The traditional forest dwellers are made to live in constant fear of vindictive repression by the Forest Department.

It was reported that there are no regulations on tourism in the region and that tourists are allowed to travel to the core areas with motorized boats whereas the forest dependent people are restricted from doing so.

Fishing trawlers are given licences whereas the forest dependent people are fined and harassed for collecting what rightfully belongs to them.

The community members who deposed raised the rampant exploitation that they face during the honey collection season. The forest department staff insists that the people sell the honey to them at lower price while the market price is much higher. The staff then sells it at triple the price. There are instances where officials threw people into the river, for resisting to pay bribes were also reported to the Panel.

Many of the submissions highlighted the fact that there is a deliberate ignorance among the authorities about the relationship that forest dependent communities have with the forest. They raised that the authorities and other environmental conservation organisations are only concerned about the animal protection, especially ‘saving the tiger’! They also mentioned several cases of people who go into the forest being kidnapped by huge gangs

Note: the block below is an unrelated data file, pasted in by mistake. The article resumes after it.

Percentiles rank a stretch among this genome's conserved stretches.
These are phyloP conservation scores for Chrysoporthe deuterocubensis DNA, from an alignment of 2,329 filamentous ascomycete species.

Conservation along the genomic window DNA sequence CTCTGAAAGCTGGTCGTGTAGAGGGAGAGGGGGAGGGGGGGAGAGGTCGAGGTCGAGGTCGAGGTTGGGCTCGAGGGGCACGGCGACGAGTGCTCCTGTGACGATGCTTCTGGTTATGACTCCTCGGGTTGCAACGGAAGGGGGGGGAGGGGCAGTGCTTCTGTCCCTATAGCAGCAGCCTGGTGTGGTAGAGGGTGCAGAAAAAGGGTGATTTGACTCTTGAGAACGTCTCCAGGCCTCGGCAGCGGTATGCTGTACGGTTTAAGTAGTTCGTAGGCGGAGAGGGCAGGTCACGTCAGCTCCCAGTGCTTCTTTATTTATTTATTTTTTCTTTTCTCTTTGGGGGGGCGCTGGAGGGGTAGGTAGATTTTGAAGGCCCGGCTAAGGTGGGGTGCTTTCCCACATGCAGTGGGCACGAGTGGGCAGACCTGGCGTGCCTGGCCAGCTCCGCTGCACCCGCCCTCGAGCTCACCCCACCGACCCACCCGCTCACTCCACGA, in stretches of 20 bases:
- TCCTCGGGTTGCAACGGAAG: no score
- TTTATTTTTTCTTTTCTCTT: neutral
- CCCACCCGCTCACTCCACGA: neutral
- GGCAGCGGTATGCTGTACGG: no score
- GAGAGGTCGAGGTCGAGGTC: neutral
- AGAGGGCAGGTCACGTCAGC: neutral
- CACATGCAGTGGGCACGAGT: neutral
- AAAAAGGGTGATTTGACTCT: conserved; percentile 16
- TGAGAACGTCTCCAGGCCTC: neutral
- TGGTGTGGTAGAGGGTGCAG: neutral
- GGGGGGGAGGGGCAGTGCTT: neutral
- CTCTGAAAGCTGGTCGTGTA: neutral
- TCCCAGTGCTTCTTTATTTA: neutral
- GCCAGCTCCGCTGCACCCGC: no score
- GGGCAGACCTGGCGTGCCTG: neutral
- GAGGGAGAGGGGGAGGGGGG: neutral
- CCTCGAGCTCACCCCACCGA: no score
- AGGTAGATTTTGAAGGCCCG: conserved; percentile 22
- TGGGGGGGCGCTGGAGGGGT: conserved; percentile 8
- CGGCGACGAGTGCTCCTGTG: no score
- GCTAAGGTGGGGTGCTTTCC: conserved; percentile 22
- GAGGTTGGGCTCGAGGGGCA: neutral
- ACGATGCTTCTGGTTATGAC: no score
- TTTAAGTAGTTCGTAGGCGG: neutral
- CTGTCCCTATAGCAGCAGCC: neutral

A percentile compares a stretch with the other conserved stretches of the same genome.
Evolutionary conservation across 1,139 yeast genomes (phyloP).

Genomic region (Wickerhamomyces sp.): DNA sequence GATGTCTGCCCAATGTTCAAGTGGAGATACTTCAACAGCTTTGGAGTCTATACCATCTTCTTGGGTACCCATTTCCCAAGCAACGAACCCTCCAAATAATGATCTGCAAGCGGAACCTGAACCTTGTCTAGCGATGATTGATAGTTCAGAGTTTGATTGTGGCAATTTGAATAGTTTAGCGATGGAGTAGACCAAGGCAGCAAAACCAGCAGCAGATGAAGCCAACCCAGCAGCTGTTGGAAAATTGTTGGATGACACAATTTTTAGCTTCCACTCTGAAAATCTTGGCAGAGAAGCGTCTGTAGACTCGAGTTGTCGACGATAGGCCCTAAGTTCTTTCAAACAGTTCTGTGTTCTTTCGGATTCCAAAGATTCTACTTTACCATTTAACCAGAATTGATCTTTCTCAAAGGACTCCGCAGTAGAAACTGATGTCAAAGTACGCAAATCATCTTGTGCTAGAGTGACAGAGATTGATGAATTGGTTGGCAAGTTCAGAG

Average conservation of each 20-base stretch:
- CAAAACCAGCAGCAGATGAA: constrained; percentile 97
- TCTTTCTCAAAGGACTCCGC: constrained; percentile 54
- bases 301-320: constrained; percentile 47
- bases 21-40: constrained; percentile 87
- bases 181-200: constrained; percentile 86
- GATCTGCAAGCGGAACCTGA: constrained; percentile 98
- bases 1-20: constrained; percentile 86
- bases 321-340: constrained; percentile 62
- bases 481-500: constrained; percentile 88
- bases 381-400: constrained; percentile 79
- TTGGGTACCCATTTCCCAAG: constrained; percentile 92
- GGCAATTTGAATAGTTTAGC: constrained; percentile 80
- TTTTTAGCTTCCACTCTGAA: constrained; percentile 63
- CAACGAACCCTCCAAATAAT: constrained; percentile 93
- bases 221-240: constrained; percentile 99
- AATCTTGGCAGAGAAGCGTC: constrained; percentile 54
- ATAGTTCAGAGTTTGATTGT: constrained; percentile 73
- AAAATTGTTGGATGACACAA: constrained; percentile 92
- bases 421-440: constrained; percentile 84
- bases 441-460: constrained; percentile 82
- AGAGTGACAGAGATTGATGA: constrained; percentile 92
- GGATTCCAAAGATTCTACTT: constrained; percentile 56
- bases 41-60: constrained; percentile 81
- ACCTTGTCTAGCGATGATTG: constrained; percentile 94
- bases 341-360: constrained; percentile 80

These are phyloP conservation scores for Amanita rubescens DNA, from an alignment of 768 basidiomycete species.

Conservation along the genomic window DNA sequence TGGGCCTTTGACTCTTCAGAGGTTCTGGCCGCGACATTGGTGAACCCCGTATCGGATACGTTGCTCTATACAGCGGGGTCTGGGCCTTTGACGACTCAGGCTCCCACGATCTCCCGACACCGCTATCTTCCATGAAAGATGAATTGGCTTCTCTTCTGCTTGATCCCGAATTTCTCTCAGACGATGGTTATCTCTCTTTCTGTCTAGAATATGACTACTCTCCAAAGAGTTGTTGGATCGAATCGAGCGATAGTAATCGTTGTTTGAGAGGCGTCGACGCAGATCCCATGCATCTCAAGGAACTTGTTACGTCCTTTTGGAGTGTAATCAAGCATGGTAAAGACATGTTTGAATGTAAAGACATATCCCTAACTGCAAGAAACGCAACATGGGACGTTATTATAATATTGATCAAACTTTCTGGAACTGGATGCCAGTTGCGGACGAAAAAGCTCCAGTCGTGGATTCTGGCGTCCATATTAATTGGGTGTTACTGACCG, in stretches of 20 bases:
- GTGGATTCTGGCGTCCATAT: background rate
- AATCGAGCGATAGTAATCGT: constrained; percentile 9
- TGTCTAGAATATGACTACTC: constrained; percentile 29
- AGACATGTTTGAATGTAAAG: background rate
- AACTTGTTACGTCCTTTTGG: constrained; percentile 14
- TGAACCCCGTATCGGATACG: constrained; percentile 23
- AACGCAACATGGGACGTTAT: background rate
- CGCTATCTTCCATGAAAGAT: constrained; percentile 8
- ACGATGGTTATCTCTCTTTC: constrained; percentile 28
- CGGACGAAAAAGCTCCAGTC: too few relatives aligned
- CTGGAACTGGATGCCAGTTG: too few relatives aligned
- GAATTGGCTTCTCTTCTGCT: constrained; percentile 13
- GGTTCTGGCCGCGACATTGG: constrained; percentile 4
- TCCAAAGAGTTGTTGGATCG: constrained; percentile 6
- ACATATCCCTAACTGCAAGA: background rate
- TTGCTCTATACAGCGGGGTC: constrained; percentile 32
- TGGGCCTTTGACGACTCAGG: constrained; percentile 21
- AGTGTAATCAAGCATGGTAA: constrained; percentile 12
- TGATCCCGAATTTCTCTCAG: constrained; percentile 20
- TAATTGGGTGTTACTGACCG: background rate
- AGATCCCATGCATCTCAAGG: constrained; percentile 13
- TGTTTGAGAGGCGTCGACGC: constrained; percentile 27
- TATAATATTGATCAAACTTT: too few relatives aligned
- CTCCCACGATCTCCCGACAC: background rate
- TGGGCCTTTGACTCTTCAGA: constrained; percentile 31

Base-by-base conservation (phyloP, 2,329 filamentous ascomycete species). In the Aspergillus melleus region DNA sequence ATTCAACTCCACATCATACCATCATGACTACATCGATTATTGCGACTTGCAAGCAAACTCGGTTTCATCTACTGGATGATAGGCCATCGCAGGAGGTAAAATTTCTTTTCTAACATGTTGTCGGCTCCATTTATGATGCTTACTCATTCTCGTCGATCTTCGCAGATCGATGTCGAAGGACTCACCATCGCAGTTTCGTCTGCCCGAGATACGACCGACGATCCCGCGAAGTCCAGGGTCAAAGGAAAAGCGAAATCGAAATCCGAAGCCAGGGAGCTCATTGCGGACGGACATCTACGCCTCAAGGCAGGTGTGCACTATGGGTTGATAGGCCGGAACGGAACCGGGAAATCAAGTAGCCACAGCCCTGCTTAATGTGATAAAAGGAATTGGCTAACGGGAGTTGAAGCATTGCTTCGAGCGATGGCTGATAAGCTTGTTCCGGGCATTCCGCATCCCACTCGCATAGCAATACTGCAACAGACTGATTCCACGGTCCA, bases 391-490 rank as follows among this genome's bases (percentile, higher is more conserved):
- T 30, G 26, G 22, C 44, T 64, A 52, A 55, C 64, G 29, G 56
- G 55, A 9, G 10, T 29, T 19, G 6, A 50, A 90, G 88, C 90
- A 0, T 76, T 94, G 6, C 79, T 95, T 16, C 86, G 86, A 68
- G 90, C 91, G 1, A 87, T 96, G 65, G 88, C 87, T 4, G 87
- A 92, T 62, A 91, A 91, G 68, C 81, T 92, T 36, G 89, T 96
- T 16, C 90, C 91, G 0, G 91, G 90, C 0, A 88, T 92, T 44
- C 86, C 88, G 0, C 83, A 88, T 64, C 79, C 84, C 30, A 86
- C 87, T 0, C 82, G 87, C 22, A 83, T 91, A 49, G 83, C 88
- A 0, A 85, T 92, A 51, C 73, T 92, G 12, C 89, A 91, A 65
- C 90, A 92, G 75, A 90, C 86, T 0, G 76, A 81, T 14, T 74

of dacoits.

Although an elaborate administrative set up with several government bodies are in place to look after the development of Sundarban, it was raised that in actuality, they are dysfunctional. Everything in the islands seems is controlled by the Forest Department. After hearing the depositions of the people, the panellists presented their observations and recommendations.

“Is the Constitution even alive?” asked Medha Patkar, social activist addressing the Central and State government. She stated that we live in a free and democratic country and follow the colonial legacy. Reminding the authorities about Nandigram and Singur struggles, she added that any state or political party trying to oppress the people will not succeed. She asserted that the Forest Rights Act has to be implemented in this region and the people will make that happen. She also said that such a progressive law has come after a lot of struggle by the forest dependent communities. She warned the central government that any attempt that they make to dilute the Act shall be strongly opposed by the people as it is a constitutional right.

Peoples’ Movements that organized the Public Hearing on 31st January 2016 in Sundarban islands along with various mass organizations announced their way forward in asserting their constitutional rights over the forest as recognized and ensured by The Scheduled Tribes and Other Traditional Forest Dwellers (Recognition of Forest Rights Act) 2006.

Featured image: Judith/Flickr photos/shared under creative commons